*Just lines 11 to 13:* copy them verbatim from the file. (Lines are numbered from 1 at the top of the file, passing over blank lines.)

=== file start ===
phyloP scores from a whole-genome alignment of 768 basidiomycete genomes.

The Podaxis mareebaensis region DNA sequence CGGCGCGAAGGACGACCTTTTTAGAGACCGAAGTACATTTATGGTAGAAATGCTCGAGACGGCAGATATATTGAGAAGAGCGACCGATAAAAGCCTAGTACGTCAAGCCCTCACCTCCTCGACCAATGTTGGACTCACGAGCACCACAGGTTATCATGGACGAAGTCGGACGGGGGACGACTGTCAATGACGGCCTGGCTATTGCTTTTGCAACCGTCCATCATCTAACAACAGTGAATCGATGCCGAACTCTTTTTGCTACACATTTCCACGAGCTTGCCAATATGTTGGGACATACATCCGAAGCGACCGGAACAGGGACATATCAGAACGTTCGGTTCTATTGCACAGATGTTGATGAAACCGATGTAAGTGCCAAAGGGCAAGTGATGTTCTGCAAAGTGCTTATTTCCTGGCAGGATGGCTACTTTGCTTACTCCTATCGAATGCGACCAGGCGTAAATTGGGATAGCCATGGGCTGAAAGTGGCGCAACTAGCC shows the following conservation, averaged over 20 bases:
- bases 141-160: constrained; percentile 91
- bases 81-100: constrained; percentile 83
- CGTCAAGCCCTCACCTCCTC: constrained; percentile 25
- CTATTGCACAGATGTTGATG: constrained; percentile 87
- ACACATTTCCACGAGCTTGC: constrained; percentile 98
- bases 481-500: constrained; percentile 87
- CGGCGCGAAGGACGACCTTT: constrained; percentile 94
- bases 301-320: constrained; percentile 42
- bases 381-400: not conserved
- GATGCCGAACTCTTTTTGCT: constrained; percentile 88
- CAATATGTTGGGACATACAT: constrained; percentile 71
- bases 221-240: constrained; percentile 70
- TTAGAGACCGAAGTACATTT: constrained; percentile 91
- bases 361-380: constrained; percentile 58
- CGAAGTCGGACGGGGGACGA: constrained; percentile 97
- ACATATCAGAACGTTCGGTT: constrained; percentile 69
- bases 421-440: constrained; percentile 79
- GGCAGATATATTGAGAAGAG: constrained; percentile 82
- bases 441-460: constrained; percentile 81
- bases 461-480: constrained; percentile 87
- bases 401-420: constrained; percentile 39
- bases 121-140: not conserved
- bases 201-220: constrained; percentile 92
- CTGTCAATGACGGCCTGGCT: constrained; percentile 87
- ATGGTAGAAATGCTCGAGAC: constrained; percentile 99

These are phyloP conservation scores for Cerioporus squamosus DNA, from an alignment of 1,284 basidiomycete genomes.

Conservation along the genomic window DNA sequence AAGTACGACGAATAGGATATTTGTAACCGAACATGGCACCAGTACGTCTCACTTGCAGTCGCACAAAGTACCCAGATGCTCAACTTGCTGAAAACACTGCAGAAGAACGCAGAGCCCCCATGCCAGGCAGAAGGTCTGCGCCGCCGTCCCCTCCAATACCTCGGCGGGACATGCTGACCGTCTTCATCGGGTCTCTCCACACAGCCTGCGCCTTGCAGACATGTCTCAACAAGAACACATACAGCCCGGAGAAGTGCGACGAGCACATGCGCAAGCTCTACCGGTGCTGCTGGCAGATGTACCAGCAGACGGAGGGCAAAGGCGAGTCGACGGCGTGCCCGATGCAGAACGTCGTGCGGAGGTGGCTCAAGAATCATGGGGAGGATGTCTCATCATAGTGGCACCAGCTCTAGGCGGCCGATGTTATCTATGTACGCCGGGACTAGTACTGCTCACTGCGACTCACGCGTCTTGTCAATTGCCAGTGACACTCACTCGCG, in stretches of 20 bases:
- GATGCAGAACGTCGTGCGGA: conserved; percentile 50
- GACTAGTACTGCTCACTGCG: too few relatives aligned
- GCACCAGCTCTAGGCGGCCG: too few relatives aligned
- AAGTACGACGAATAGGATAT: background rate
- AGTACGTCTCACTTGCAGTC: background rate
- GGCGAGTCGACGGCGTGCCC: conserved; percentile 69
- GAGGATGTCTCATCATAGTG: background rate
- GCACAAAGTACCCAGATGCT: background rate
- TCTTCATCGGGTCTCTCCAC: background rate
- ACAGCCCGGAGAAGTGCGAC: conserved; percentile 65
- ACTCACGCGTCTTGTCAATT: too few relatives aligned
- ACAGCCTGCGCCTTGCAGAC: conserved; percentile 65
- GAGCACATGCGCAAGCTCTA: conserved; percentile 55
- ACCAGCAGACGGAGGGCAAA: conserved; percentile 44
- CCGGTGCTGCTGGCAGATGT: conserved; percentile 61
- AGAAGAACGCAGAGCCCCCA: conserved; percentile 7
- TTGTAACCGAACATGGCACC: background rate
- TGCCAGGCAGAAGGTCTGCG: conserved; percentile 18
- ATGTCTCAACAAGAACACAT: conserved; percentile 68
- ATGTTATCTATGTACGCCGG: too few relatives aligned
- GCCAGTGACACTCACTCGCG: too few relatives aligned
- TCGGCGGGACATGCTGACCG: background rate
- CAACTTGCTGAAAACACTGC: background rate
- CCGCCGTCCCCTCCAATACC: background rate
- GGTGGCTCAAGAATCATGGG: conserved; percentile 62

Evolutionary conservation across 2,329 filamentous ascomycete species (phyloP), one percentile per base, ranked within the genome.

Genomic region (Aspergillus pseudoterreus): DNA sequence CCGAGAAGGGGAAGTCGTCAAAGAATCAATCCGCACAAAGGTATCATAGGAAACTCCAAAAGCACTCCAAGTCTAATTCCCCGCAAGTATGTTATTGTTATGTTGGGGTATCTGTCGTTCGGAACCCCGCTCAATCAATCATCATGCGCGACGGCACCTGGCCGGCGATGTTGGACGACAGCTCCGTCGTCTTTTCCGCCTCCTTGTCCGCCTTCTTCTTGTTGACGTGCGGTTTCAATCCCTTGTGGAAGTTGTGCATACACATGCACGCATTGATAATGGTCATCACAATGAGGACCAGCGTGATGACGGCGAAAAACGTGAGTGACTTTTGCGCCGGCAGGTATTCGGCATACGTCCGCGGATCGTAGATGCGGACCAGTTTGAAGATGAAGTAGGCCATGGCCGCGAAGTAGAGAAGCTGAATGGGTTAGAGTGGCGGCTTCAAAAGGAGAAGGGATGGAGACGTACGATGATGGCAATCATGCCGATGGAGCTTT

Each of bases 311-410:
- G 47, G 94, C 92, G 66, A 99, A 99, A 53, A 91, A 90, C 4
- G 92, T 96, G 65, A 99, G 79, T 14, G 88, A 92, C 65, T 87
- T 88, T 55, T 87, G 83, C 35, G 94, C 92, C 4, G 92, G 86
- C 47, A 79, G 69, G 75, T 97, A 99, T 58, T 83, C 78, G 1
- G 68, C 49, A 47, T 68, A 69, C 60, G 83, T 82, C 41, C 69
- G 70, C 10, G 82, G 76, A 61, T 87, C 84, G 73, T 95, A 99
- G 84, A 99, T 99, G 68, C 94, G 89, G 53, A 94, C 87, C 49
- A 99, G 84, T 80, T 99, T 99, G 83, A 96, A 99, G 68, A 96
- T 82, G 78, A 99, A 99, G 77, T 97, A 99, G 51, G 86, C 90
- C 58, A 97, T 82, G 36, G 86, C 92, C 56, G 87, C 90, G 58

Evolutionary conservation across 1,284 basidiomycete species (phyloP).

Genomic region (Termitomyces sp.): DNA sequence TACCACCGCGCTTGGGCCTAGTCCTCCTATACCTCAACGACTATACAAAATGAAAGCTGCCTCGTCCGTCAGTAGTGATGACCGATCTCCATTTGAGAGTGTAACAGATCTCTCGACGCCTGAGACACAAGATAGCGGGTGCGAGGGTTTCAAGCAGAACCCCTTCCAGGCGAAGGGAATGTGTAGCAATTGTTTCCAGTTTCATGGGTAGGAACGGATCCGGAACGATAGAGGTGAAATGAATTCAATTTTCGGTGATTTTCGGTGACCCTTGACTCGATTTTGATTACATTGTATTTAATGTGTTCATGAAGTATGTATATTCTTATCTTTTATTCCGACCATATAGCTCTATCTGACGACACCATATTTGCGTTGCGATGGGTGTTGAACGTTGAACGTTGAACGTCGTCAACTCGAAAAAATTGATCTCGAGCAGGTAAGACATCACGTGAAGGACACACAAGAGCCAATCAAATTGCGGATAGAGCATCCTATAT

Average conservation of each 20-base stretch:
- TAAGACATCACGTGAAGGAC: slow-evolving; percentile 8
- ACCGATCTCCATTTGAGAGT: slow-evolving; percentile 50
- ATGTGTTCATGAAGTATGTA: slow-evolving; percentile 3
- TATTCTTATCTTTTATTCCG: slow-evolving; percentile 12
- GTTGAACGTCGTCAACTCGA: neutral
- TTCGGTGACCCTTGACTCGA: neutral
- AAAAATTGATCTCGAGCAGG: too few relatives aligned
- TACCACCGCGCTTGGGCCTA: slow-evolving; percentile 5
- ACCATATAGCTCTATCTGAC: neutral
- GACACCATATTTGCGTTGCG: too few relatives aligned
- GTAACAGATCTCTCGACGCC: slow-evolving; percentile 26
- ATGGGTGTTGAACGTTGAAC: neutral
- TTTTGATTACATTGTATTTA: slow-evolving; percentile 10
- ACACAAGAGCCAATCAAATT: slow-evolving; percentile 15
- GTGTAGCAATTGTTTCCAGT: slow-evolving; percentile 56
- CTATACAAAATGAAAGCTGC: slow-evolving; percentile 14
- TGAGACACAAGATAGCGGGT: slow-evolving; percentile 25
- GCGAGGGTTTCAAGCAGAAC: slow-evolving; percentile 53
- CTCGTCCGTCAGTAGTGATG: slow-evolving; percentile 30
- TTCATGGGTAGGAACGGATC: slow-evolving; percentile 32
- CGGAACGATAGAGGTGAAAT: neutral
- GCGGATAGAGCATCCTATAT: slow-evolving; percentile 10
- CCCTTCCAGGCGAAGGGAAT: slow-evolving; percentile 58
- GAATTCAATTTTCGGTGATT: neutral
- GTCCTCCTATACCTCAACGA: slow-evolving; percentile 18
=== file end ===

- bases 381-400: not conserved
- GATGCCGAACTCTTTTTGCT: constrained; percentile 88
- CAATATGTTGGGACATACAT: constrained; percentile 71